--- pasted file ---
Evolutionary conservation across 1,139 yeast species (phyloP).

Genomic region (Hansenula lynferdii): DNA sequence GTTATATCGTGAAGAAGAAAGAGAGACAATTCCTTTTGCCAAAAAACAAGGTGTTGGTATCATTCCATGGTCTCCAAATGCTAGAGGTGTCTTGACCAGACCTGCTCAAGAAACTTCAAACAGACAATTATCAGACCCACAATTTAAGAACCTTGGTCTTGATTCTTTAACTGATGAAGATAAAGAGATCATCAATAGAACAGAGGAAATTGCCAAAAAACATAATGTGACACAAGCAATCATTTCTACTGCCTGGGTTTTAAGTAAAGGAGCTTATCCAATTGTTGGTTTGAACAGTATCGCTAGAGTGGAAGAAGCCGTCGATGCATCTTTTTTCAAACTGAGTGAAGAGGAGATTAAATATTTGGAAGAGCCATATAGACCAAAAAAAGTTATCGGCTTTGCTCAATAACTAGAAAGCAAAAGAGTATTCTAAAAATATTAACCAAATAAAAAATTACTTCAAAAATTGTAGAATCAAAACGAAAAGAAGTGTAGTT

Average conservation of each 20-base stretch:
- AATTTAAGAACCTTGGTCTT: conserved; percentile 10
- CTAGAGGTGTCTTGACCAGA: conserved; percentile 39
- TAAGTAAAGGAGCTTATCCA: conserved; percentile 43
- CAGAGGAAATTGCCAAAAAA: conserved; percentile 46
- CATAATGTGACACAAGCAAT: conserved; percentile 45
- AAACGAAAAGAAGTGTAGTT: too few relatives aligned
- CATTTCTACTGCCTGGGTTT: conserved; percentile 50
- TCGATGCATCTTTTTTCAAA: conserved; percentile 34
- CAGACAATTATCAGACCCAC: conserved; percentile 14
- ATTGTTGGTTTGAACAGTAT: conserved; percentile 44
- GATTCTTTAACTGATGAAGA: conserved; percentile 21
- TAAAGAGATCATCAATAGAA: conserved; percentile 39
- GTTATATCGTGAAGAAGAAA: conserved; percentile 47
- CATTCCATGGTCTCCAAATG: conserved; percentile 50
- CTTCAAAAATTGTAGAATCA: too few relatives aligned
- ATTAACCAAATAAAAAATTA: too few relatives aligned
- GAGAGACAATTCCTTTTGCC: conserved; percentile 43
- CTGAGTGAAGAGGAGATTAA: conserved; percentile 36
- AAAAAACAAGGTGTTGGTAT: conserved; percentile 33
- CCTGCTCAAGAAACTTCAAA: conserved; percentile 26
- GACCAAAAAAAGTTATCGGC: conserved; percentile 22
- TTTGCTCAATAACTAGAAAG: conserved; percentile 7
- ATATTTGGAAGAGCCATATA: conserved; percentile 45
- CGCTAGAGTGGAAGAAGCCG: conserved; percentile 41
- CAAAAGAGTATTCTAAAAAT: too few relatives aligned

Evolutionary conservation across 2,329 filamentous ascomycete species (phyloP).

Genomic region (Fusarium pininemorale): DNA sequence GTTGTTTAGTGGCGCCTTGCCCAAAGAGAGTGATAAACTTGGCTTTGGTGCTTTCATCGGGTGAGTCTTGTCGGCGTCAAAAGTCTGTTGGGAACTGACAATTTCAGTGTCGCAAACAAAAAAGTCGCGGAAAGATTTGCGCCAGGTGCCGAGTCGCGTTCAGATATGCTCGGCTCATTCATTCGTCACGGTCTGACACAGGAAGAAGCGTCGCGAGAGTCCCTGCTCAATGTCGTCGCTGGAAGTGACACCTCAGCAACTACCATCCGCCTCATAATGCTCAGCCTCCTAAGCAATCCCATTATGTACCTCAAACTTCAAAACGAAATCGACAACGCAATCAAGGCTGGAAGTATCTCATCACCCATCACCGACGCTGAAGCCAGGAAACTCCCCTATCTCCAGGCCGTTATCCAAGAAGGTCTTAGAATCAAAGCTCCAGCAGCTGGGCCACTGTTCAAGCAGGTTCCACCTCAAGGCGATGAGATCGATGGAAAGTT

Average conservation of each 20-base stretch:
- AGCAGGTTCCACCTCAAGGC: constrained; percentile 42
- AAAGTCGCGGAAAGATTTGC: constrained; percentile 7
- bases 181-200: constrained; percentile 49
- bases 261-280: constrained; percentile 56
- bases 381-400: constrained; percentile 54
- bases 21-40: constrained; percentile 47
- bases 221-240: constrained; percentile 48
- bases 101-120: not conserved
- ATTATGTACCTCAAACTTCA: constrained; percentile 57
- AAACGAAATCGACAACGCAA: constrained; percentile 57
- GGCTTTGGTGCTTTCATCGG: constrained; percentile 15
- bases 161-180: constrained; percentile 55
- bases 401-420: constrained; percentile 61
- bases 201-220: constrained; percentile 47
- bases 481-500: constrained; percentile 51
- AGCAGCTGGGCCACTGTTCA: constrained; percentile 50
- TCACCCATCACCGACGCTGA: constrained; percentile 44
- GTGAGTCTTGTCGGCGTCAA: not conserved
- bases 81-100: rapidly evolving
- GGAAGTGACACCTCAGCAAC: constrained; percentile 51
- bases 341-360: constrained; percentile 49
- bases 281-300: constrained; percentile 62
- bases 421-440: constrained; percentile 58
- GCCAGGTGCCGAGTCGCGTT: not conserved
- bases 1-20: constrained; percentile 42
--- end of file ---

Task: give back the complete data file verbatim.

Evolutionary conservation across 1,139 yeast species (phyloP).

Genomic region (Hansenula lynferdii): DNA sequence GTTATATCGTGAAGAAGAAAGAGAGACAATTCCTTTTGCCAAAAAACAAGGTGTTGGTATCATTCCATGGTCTCCAAATGCTAGAGGTGTCTTGACCAGACCTGCTCAAGAAACTTCAAACAGACAATTATCAGACCCACAATTTAAGAACCTTGGTCTTGATTCTTTAACTGATGAAGATAAAGAGATCATCAATAGAACAGAGGAAATTGCCAAAAAACATAATGTGACACAAGCAATCATTTCTACTGCCTGGGTTTTAAGTAAAGGAGCTTATCCAATTGTTGGTTTGAACAGTATCGCTAGAGTGGAAGAAGCCGTCGATGCATCTTTTTTCAAACTGAGTGAAGAGGAGATTAAATATTTGGAAGAGCCATATAGACCAAAAAAAGTTATCGGCTTTGCTCAATAACTAGAAAGCAAAAGAGTATTCTAAAAATATTAACCAAATAAAAAATTACTTCAAAAATTGTAGAATCAAAACGAAAAGAAGTGTAGTT

Average conservation of each 20-base stretch:
- AATTTAAGAACCTTGGTCTT: conserved; percentile 10
- CTAGAGGTGTCTTGACCAGA: conserved; percentile 39
- TAAGTAAAGGAGCTTATCCA: conserved; percentile 43
- CAGAGGAAATTGCCAAAAAA: conserved; percentile 46
- CATAATGTGACACAAGCAAT: conserved; percentile 45
- AAACGAAAAGAAGTGTAGTT: too few relatives aligned
- CATTTCTACTGCCTGGGTTT: conserved; percentile 50
- TCGATGCATCTTTTTTCAAA: conserved; percentile 34
- CAGACAATTATCAGACCCAC: conserved; percentile 14
- ATTGTTGGTTTGAACAGTAT: conserved; percentile 44
- GATTCTTTAACTGATGAAGA: conserved; percentile 21
- TAAAGAGATCATCAATAGAA: conserved; percentile 39
- GTTATATCGTGAAGAAGAAA: conserved; percentile 47
- CATTCCATGGTCTCCAAATG: conserved; percentile 50
- CTTCAAAAATTGTAGAATCA: too few relatives aligned
- ATTAACCAAATAAAAAATTA: too few relatives aligned
- GAGAGACAATTCCTTTTGCC: conserved; percentile 43
- CTGAGTGAAGAGGAGATTAA: conserved; percentile 36
- AAAAAACAAGGTGTTGGTAT: conserved; percentile 33
- CCTGCTCAAGAAACTTCAAA: conserved; percentile 26
- GACCAAAAAAAGTTATCGGC: conserved; percentile 22
- TTTGCTCAATAACTAGAAAG: conserved; percentile 7
- ATATTTGGAAGAGCCATATA: conserved; percentile 45
- CGCTAGAGTGGAAGAAGCCG: conserved; percentile 41
- CAAAAGAGTATTCTAAAAAT: too few relatives aligned

Evolutionary conservation across 2,329 filamentous ascomycete species (phyloP).

Genomic region (Fusarium pininemorale): DNA sequence GTTGTTTAGTGGCGCCTTGCCCAAAGAGAGTGATAAACTTGGCTTTGGTGCTTTCATCGGGTGAGTCTTGTCGGCGTCAAAAGTCTGTTGGGAACTGACAATTTCAGTGTCGCAAACAAAAAAGTCGCGGAAAGATTTGCGCCAGGTGCCGAGTCGCGTTCAGATATGCTCGGCTCATTCATTCGTCACGGTCTGACACAGGAAGAAGCGTCGCGAGAGTCCCTGCTCAATGTCGTCGCTGGAAGTGACACCTCAGCAACTACCATCCGCCTCATAATGCTCAGCCTCCTAAGCAATCCCATTATGTACCTCAAACTTCAAAACGAAATCGACAACGCAATCAAGGCTGGAAGTATCTCATCACCCATCACCGACGCTGAAGCCAGGAAACTCCCCTATCTCCAGGCCGTTATCCAAGAAGGTCTTAGAATCAAAGCTCCAGCAGCTGGGCCACTGTTCAAGCAGGTTCCACCTCAAGGCGATGAGATCGATGGAAAGTT

Average conservation of each 20-base stretch:
- AGCAGGTTCCACCTCAAGGC: constrained; percentile 42
- AAAGTCGCGGAAAGATTTGC: constrained; percentile 7
- bases 181-200: constrained; percentile 49
- bases 261-280: constrained; percentile 56
- bases 381-400: constrained; percentile 54
- bases 21-40: constrained; percentile 47
- bases 221-240: constrained; percentile 48
- bases 101-120: not conserved
- ATTATGTACCTCAAACTTCA: constrained; percentile 57
- AAACGAAATCGACAACGCAA: constrained; percentile 57
- GGCTTTGGTGCTTTCATCGG: constrained; percentile 15
- bases 161-180: constrained; percentile 55
- bases 401-420: constrained; percentile 61
- bases 201-220: constrained; percentile 47
- bases 481-500: constrained; percentile 51
- AGCAGCTGGGCCACTGTTCA: constrained; percentile 50
- TCACCCATCACCGACGCTGA: constrained; percentile 44
- GTGAGTCTTGTCGGCGTCAA: not conserved
- bases 81-100: rapidly evolving
- GGAAGTGACACCTCAGCAAC: constrained; percentile 51
- bases 341-360: constrained; percentile 49
- bases 281-300: constrained; percentile 62
- bases 421-440: constrained; percentile 58
- GCCAGGTGCCGAGTCGCGTT: not conserved
- bases 1-20: constrained; percentile 42